Entity Framework mocking requires global context - c#

I have recently began to dig into Entity Framework unit-testing with Entity Framework 6 mocking.
I have noticed the following thing:
Entity Framework mocking forces me to create a global context in my BL class, for example:
public class RefundRepayment : IDisposable
{
protected DbContext _dbContext = new DbContext();
/* more properties and class code */
public void Dispose()
{
_dbContext.Dispose();
}
}
I can't quite figure it out, as I'd rather implement the using statement in every method in order to deal with the DbContext, my code will look like:
public class RefundRepayment
{
/* more properties and class code */
public void AccessDb()
{
using(DbContext dbContext = new DbContext())
{
/* db code here */
}
}
}
Is there any specific reason why should we initialize a global context instead of implementing the using statement?

First off, you need to be using DI (via ninject, Unity, Core, etc) to pull this off.
Let me show you a simple sample of an EF GetAll() testing my MVC controller.
[Fact]
public void GetAllOk()
{
// Arrange
// Act
var result = _controller.GetAll() as OkObjectResult;
// Assert
Assert.NotNull(result);
var recordList = result.Value as List<DTO.Account>;
Assert.NotNull(recordList);
Assert.Equal(4, recordList.Count);
}
It relies on this startup code...
public class AccountsControllerTests
{
DatabaseFixture _fixture;
AccountsControllerV1 _controller;
public AccountsControllerTests(DatabaseFixture fixture)
{
_fixture = fixture;
_controller = new AccountsControllerV1(_fixture._uow);
}
What is DatabaseFixture? Glad you asked...
public class DatabaseFixture : IDisposable
{
public ApplicationDbContext _context;
public DbContextOptions<ApplicationDbContext> _options;
public IUoW _uow;
public DatabaseFixture()
{
var x = Directory.GetCurrentDirectory();
var config = new ConfigurationBuilder()
.AddJsonFile("appsettings.Tests.json", optional : true)
.Build();
_options = new DbContextOptionsBuilder<ApplicationDbContext>()
.UseInMemoryDatabase(databaseName: "ProviderTests")
.Options;
_context = new ApplicationDbContext(_options);
_context.Database.EnsureCreated();
Initialize();
_uow = new UoW(_context);
}
private void Initialize()
{
_context.Accounts.Add(new Entities.Account() { AccountNumber = "Number 1", AccountID = "", AccountUniqueID = "" });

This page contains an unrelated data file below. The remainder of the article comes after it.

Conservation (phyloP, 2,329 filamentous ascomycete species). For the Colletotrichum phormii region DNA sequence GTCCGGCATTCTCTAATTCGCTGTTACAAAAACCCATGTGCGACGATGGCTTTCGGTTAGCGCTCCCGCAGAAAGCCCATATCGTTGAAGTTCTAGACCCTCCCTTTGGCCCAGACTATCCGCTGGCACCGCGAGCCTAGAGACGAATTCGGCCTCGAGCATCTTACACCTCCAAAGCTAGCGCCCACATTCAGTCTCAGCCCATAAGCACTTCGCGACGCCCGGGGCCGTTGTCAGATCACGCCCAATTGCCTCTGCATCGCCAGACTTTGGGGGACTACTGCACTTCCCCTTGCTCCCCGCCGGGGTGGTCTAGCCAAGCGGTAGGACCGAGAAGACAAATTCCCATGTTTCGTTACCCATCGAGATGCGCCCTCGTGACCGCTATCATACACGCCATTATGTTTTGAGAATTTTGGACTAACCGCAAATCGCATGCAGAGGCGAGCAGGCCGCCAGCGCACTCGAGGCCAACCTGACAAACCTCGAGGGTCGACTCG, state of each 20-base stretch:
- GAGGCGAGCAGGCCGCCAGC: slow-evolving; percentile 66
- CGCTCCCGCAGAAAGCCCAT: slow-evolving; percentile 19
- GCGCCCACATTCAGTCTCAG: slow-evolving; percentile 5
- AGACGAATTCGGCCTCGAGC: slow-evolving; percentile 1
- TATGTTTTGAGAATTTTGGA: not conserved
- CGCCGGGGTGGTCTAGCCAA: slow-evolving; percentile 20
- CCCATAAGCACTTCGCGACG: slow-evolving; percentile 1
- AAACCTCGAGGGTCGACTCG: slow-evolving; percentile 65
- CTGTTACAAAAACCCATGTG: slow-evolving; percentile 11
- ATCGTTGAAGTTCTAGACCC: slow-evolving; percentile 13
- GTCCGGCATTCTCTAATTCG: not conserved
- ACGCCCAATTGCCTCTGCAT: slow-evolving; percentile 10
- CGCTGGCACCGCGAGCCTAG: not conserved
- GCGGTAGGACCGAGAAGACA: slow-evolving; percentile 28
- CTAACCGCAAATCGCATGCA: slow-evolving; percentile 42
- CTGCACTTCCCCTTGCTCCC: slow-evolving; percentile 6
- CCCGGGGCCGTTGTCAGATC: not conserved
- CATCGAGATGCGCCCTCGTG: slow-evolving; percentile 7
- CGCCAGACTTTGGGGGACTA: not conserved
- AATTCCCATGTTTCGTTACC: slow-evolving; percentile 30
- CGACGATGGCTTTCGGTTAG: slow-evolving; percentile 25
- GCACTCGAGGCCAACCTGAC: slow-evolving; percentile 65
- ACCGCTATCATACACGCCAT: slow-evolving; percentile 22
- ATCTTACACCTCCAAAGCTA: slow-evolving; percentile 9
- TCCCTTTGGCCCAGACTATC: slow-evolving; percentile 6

_context.Accounts.Add(new Entities.Account() { AccountNumber = "Number 2", AccountID = "", AccountUniqueID = "" });
_context.Accounts.Add(new Entities.Account() { AccountNumber = "Number 3", AccountID = "", AccountUniqueID = "" });
_context.Accounts.Add(new Entities.Account() { AccountNumber = "Number 4", AccountID = "", AccountUniqueID = "" });
_context.SaveChanges();
}
public void Dispose()
{
// Clean Up
_context.Database.EnsureDeleted();
}
}
[CollectionDefinition("Database Collection")]
public class DatabaseCollection : ICollectionFixture<DatabaseFixture>
{
}
A few definitions used in the above code. I used a Unit of Work Pattern that contains references to all my EF repositories. I kept Entity (Database) classes and DTO (Data Transfer Object) Classes separate. I used an in-memory replacement for the EF database that I initialize at the beginning of each run and/or test so that my data is always known. I inject the Database Fixture into my test class (not each test) so I am not creating/destroying constantly. Then I create my controller passing in my database UoW definition.
You're real controller requires injection of the UoW container you've created with the real database. You are merely substituting a controlled database environment for your test.
public AccountsControllerV1(IUoW uow)
{
_uow = uow;
}
And yes, I use versioning for the sharp-eyed. And yes, this is a Core 2 example. Still applicable for EF 6, just need 3rd party DI ;)
And the controller method I am testing?
[HttpGet("accounts", Name ="GetAccounts")]
public IActionResult GetAll()
{
try
{
var recordList = _uow.Accounts.GetAll();
List<DTO.Account> results = new List<DTO.Account>();
if (recordList != null)
{
results = recordList.Select(r => Map(r)).ToList();
}
log.Info($"Providers: GetAccounts: Success: {results.Count} records returned");
return Ok(results);
}
catch (Exception ex)
{
log.Error($"Providers: GetAccounts: Failed: {ex.Message}");
return BadRequest($"Providers: GetAccounts: Failed: {ex.Message}");
}
}

Related

Moq mocking EF DbContext

I have a Repository pattern that interacts with Entity Framework.